Author’s Note: In the printed version of this review, the publisher had removed the descriptions of several artworks that he found offensive. (Which, as you will see, underscores the need for just this sort of review…) The text below is my unedited version.
Conversations about contemporary art, even with other art-writers, frequently return to some expression of, “I don’t get it,” “I don’t know what to say about it,” or worse, “I don’t like it.” In honor of so many confused and disgruntled contemporary art viewers, I hereby embark on a mission to help it all make a little more sense. Here is a brief “Viewers’ Guide to Contemporary Art,” or something of the sort. Using real-life examples from current Philadelphia exhibitions, I pulled out a few prominent themes and concepts that often play a role in contemporary art. Naturally, not all artwork deals with the same themes, and these themes certainly do not represent all art. However, many artists enter the artistic dialogue through one of these points, and so understanding contemporary art requires paying attention to the following diverse elements.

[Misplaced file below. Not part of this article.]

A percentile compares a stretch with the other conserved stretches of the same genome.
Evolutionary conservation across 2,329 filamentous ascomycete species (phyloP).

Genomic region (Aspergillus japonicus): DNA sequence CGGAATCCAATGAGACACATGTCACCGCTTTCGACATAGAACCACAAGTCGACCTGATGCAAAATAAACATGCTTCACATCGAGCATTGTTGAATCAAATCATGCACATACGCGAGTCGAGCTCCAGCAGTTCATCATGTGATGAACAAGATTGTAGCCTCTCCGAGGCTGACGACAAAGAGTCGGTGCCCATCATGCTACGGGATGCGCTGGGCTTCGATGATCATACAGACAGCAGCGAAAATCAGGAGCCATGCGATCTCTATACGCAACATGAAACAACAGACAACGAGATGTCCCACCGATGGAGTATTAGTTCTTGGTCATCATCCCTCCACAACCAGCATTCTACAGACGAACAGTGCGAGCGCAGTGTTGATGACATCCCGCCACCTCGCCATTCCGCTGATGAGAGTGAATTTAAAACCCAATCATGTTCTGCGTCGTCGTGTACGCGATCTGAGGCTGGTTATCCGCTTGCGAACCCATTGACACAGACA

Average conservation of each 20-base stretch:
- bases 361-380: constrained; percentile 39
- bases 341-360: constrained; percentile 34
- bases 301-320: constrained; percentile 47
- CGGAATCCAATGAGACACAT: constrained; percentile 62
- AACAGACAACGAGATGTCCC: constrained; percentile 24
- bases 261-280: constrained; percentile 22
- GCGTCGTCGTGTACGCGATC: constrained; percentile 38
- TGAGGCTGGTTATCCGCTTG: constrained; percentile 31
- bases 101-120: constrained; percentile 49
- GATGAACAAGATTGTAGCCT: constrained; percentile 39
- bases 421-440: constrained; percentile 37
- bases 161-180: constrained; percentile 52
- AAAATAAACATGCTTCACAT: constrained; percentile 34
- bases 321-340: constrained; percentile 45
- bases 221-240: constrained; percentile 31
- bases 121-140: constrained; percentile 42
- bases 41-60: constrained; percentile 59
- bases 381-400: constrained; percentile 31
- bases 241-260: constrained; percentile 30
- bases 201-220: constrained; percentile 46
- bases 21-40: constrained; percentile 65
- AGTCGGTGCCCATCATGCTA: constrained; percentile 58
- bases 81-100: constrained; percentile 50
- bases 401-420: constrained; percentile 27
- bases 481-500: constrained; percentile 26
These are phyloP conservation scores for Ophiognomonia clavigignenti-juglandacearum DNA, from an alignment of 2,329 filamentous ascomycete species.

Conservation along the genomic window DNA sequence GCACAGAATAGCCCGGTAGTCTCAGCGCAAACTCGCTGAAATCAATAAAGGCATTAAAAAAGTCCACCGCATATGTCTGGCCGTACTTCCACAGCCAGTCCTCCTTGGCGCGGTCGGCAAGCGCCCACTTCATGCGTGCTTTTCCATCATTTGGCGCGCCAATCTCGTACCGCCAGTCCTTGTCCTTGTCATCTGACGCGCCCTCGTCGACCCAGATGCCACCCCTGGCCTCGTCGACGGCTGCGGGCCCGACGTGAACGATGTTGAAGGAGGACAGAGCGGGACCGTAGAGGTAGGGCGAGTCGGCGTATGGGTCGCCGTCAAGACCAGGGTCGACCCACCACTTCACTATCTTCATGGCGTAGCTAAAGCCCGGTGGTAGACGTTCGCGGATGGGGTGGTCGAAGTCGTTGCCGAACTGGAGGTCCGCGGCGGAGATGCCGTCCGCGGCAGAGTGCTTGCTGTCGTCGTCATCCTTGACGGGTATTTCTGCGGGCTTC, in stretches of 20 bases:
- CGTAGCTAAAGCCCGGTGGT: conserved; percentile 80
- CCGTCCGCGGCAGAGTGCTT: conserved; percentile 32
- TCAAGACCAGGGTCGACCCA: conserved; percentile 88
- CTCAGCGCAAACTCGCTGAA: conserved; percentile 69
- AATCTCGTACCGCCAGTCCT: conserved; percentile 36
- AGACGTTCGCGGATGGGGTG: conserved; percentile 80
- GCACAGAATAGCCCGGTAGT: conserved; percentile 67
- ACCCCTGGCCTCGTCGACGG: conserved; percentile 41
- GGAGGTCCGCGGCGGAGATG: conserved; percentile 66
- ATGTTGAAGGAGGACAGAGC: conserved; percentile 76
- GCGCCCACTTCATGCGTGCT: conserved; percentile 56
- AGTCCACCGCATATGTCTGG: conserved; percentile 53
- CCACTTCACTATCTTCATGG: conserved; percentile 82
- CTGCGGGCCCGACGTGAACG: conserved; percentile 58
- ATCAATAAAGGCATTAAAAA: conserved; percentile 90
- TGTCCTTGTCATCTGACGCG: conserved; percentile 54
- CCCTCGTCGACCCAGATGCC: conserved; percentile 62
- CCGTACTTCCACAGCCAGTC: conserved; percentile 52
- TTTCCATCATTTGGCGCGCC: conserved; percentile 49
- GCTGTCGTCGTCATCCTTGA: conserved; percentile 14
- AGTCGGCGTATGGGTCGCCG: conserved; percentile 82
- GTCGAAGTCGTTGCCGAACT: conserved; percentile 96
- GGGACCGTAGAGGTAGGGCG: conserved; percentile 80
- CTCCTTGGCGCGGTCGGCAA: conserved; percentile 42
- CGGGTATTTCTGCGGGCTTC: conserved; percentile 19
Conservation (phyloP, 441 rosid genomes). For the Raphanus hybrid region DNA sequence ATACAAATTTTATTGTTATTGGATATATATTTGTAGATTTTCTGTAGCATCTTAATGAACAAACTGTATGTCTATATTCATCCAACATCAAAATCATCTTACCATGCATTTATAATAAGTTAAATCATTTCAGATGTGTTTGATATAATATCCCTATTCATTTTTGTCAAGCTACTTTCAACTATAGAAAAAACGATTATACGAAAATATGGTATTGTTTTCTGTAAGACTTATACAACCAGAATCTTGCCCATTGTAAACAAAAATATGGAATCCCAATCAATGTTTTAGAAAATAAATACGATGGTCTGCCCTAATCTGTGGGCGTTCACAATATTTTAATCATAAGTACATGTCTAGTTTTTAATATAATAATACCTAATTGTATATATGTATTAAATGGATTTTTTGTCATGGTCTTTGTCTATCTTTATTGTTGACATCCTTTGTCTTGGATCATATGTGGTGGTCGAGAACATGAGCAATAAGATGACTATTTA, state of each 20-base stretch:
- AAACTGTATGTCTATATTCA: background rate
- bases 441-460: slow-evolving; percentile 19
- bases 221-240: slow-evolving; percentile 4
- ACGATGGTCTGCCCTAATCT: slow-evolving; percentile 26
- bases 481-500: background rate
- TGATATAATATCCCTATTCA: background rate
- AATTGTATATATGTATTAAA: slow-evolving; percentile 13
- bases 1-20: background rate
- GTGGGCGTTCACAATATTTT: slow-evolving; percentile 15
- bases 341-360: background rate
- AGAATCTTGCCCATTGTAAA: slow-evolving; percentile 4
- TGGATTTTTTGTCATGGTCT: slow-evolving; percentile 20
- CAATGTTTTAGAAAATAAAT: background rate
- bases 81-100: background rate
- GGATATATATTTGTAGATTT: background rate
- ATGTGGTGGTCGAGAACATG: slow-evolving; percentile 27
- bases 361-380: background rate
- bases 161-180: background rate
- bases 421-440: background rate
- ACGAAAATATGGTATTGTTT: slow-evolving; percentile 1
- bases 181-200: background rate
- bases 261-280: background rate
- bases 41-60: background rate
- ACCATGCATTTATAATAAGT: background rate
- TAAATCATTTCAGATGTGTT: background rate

Materiality and Found Objects